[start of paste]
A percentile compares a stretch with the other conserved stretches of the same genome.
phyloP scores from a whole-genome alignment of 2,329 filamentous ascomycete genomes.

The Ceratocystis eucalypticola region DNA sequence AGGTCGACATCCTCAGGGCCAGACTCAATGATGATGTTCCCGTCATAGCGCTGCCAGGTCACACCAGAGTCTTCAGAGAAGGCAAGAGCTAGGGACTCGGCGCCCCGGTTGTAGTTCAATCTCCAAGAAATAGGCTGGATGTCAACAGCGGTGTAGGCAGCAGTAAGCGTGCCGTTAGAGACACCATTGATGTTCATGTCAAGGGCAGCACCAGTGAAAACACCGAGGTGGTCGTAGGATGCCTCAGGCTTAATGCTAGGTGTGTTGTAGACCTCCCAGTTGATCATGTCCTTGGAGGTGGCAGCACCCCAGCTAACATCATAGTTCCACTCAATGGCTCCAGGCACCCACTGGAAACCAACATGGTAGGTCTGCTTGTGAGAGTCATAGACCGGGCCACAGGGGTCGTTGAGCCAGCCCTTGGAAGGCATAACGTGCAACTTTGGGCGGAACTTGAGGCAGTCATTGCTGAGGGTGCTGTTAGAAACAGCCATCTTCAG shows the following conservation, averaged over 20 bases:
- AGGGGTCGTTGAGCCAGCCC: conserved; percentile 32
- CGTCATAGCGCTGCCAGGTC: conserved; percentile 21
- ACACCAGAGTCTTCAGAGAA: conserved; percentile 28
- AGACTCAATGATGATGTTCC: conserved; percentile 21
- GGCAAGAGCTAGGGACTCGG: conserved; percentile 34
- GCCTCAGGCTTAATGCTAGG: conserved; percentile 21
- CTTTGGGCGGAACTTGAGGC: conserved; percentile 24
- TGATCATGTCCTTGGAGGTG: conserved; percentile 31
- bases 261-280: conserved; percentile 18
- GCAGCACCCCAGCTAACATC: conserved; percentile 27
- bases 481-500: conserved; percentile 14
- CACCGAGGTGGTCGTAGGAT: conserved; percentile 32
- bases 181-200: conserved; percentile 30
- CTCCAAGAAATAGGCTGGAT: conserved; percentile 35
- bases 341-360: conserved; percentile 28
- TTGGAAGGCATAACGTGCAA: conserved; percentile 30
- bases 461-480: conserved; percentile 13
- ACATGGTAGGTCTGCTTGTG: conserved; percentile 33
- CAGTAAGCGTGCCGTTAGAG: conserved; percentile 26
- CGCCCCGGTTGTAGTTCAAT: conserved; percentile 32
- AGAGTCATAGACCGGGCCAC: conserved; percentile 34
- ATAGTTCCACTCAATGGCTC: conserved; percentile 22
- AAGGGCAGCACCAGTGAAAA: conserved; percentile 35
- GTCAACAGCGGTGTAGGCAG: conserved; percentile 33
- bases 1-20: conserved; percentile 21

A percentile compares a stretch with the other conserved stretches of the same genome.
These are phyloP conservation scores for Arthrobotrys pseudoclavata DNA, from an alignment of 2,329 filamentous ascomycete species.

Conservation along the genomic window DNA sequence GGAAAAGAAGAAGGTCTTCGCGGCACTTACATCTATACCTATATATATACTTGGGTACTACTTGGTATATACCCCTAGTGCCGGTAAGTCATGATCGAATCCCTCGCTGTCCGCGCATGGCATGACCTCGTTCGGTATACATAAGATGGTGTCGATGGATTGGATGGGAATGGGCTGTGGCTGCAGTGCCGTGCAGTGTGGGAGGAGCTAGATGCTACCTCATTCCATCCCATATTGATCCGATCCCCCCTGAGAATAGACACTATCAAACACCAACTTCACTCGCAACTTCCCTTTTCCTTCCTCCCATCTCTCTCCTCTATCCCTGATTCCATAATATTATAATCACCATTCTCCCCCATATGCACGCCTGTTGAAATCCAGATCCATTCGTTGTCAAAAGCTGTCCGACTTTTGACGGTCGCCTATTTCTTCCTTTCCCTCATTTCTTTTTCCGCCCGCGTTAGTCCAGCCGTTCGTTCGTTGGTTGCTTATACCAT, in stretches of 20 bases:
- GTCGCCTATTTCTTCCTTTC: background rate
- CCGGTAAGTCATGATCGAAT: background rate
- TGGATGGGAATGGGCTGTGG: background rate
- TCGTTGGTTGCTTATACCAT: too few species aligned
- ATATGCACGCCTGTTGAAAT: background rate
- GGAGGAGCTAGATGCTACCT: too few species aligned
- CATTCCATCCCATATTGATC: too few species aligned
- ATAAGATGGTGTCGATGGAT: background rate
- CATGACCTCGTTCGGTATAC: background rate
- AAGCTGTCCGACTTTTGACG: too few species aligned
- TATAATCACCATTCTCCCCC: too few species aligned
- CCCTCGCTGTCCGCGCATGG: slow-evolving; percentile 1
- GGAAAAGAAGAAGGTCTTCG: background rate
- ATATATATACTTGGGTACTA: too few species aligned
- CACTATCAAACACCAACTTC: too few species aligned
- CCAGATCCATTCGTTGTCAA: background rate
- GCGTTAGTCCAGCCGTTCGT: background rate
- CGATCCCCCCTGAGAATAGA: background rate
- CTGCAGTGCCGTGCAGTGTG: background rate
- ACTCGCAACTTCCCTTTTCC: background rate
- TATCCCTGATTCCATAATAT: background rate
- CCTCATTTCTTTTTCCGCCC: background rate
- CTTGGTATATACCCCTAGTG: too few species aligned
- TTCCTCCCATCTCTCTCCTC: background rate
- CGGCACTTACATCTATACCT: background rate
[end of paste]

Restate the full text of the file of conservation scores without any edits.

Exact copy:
A percentile compares a stretch with the other conserved stretches of the same genome.
phyloP scores from a whole-genome alignment of 2,329 filamentous ascomycete genomes.

The Ceratocystis eucalypticola region DNA sequence AGGTCGACATCCTCAGGGCCAGACTCAATGATGATGTTCCCGTCATAGCGCTGCCAGGTCACACCAGAGTCTTCAGAGAAGGCAAGAGCTAGGGACTCGGCGCCCCGGTTGTAGTTCAATCTCCAAGAAATAGGCTGGATGTCAACAGCGGTGTAGGCAGCAGTAAGCGTGCCGTTAGAGACACCATTGATGTTCATGTCAAGGGCAGCACCAGTGAAAACACCGAGGTGGTCGTAGGATGCCTCAGGCTTAATGCTAGGTGTGTTGTAGACCTCCCAGTTGATCATGTCCTTGGAGGTGGCAGCACCCCAGCTAACATCATAGTTCCACTCAATGGCTCCAGGCACCCACTGGAAACCAACATGGTAGGTCTGCTTGTGAGAGTCATAGACCGGGCCACAGGGGTCGTTGAGCCAGCCCTTGGAAGGCATAACGTGCAACTTTGGGCGGAACTTGAGGCAGTCATTGCTGAGGGTGCTGTTAGAAACAGCCATCTTCAG shows the following conservation, averaged over 20 bases:
- AGGGGTCGTTGAGCCAGCCC: conserved; percentile 32
- CGTCATAGCGCTGCCAGGTC: conserved; percentile 21
- ACACCAGAGTCTTCAGAGAA: conserved; percentile 28
- AGACTCAATGATGATGTTCC: conserved; percentile 21
- GGCAAGAGCTAGGGACTCGG: conserved; percentile 34
- GCCTCAGGCTTAATGCTAGG: conserved; percentile 21
- CTTTGGGCGGAACTTGAGGC: conserved; percentile 24
- TGATCATGTCCTTGGAGGTG: conserved; percentile 31
- bases 261-280: conserved; percentile 18
- GCAGCACCCCAGCTAACATC: conserved; percentile 27
- bases 481-500: conserved; percentile 14
- CACCGAGGTGGTCGTAGGAT: conserved; percentile 32
- bases 181-200: conserved; percentile 30
- CTCCAAGAAATAGGCTGGAT: conserved; percentile 35
- bases 341-360: conserved; percentile 28
- TTGGAAGGCATAACGTGCAA: conserved; percentile 30
- bases 461-480: conserved; percentile 13
- ACATGGTAGGTCTGCTTGTG: conserved; percentile 33
- CAGTAAGCGTGCCGTTAGAG: conserved; percentile 26
- CGCCCCGGTTGTAGTTCAAT: conserved; percentile 32
- AGAGTCATAGACCGGGCCAC: conserved; percentile 34
- ATAGTTCCACTCAATGGCTC: conserved; percentile 22
- AAGGGCAGCACCAGTGAAAA: conserved; percentile 35
- GTCAACAGCGGTGTAGGCAG: conserved; percentile 33
- bases 1-20: conserved; percentile 21

A percentile compares a stretch with the other conserved stretches of the same genome.
These are phyloP conservation scores for Arthrobotrys pseudoclavata DNA, from an alignment of 2,329 filamentous ascomycete species.

Conservation along the genomic window DNA sequence GGAAAAGAAGAAGGTCTTCGCGGCACTTACATCTATACCTATATATATACTTGGGTACTACTTGGTATATACCCCTAGTGCCGGTAAGTCATGATCGAATCCCTCGCTGTCCGCGCATGGCATGACCTCGTTCGGTATACATAAGATGGTGTCGATGGATTGGATGGGAATGGGCTGTGGCTGCAGTGCCGTGCAGTGTGGGAGGAGCTAGATGCTACCTCATTCCATCCCATATTGATCCGATCCCCCCTGAGAATAGACACTATCAAACACCAACTTCACTCGCAACTTCCCTTTTCCTTCCTCCCATCTCTCTCCTCTATCCCTGATTCCATAATATTATAATCACCATTCTCCCCCATATGCACGCCTGTTGAAATCCAGATCCATTCGTTGTCAAAAGCTGTCCGACTTTTGACGGTCGCCTATTTCTTCCTTTCCCTCATTTCTTTTTCCGCCCGCGTTAGTCCAGCCGTTCGTTCGTTGGTTGCTTATACCAT, in stretches of 20 bases:
- GTCGCCTATTTCTTCCTTTC: background rate
- CCGGTAAGTCATGATCGAAT: background rate
- TGGATGGGAATGGGCTGTGG: background rate
- TCGTTGGTTGCTTATACCAT: too few species aligned
- ATATGCACGCCTGTTGAAAT: background rate
- GGAGGAGCTAGATGCTACCT: too few species aligned
- CATTCCATCCCATATTGATC: too few species aligned
- ATAAGATGGTGTCGATGGAT: background rate
- CATGACCTCGTTCGGTATAC: background rate
- AAGCTGTCCGACTTTTGACG: too few species aligned
- TATAATCACCATTCTCCCCC: too few species aligned
- CCCTCGCTGTCCGCGCATGG: slow-evolving; percentile 1
- GGAAAAGAAGAAGGTCTTCG: background rate
- ATATATATACTTGGGTACTA: too few species aligned
- CACTATCAAACACCAACTTC: too few species aligned
- CCAGATCCATTCGTTGTCAA: background rate
- GCGTTAGTCCAGCCGTTCGT: background rate
- CGATCCCCCCTGAGAATAGA: background rate
- CTGCAGTGCCGTGCAGTGTG: background rate
- ACTCGCAACTTCCCTTTTCC: background rate
- TATCCCTGATTCCATAATAT: background rate
- CCTCATTTCTTTTTCCGCCC: background rate
- CTTGGTATATACCCCTAGTG: too few species aligned
- TTCCTCCCATCTCTCTCCTC: background rate
- CGGCACTTACATCTATACCT: background rate